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TVtype: Anthony Bourdain slings shade at other celebrity chefs

TVtype: Anthony Bourdain slings shade at other celebrity chefs

His latest targets are Guy Fieri and Adam Richman.

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Anthony Bourdain has never been one to mince words, especially when it comes to other celebrity chefs, or be afraid of dropping the F-bomb.

Both filled the latest stop in his nationwide stand-up tour Close to the Bone. A celebrity chef himself, Bourdain has reportedly said he wouldn’t be where he is today without his history of drinking, drugs and throwing shade at other famous chefs, according to’s Ana Calderone.

His latest targets were Adam Richman, host of “Food Fighters” and former host of “Man v. Food” from 2008-2012 and Guy Fieri, host of “Diners, Drive-ins and Dives.”

In Atlanta on Saturday, Bourdain told the audience in his travels he noticed the reason Richman’s former show was popular in countries like Yemen, Iran, Libya and Afghanistan, reported Atlanta magazine.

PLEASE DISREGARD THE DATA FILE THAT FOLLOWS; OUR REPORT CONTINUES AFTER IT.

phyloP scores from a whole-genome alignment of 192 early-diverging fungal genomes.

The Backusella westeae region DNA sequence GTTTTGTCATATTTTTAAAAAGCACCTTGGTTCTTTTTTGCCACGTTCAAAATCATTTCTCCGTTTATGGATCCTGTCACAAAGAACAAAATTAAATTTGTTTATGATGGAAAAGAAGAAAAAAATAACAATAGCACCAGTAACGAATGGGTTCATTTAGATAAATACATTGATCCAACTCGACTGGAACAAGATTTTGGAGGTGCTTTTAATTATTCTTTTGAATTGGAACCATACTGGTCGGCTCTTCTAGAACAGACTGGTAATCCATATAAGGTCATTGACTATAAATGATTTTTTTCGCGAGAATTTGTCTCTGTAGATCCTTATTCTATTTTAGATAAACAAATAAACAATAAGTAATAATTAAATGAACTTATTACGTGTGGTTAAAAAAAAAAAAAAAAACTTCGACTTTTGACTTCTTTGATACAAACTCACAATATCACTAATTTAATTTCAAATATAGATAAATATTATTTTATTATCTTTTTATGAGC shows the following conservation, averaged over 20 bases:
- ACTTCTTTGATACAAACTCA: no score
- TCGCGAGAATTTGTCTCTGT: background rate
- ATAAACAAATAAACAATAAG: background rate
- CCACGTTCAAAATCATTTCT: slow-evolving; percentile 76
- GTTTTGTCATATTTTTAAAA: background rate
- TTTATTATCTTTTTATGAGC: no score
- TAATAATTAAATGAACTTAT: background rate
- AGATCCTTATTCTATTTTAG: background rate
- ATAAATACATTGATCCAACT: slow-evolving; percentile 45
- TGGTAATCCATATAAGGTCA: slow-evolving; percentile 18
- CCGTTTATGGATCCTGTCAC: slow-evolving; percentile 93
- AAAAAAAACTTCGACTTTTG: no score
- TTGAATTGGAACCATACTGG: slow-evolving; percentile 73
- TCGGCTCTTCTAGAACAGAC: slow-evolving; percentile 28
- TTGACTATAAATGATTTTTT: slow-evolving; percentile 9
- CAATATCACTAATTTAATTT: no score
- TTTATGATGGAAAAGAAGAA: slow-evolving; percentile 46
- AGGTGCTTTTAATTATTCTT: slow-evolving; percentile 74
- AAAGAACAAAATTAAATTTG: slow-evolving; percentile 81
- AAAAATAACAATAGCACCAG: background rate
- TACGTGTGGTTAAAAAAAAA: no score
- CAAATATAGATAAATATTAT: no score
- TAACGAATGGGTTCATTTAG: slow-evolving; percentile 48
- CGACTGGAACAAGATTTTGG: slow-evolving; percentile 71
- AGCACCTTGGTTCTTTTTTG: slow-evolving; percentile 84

“Why did we watch that show? Admit it. You wanted him to die. The show confirms their worst suspicions — that Americans are fat, lazy, slothful (and) wasteful.”

Bourdain, former star of Travel Channel’s “No Reservations” and host of CNN’s “Parts Unknown,” then imagined “a poor goat herder in the mountains of Afghanistan sitting in front of an old television after a long, hard day’s work and watching Richman choking on more animal protein than the farmer’s family would ever see in years,” the magazine reported.

“I know what he’s thinking, ‘America is a terrible place. I want to join ISIS.’ ”

He hinted that Fieri could learn from him.

“I’ve made some adjustments in my life. So I sort of feel in a heartfelt way for Guy,” said Bourdain, who won a Peabody Award and a Creative Arts Emmy for “Parts Unknown.” “I wonder about him. He’s 52 years old and still rolling around in the flame outfit. ... What does he do? How does Guy Fieri de-douche?”

But there is one chef he complimented, according to the website.

“I love Ina Garten. She’s one of the few people on Food Network who can actually cook,” he says. “When Ina Garten roasts a chicken, she roasts it correct. When Ina Garten makes mashed potatoes, those are some solid mashed potatoes. In many ways I want Ina’s life.

“I don’t want to live in her house. I don’t want to spend a weekend there. It gets weird in Ina Land ... ‘Oh, when Jeffrey gets home, he’ll be so happy I made meatloaf.’ And then he comes home and you’re pretty sure he’s not into meatloaf.”

The Close to the Bone tour continues through July 30.

Rita Sherrow 918-581-8360


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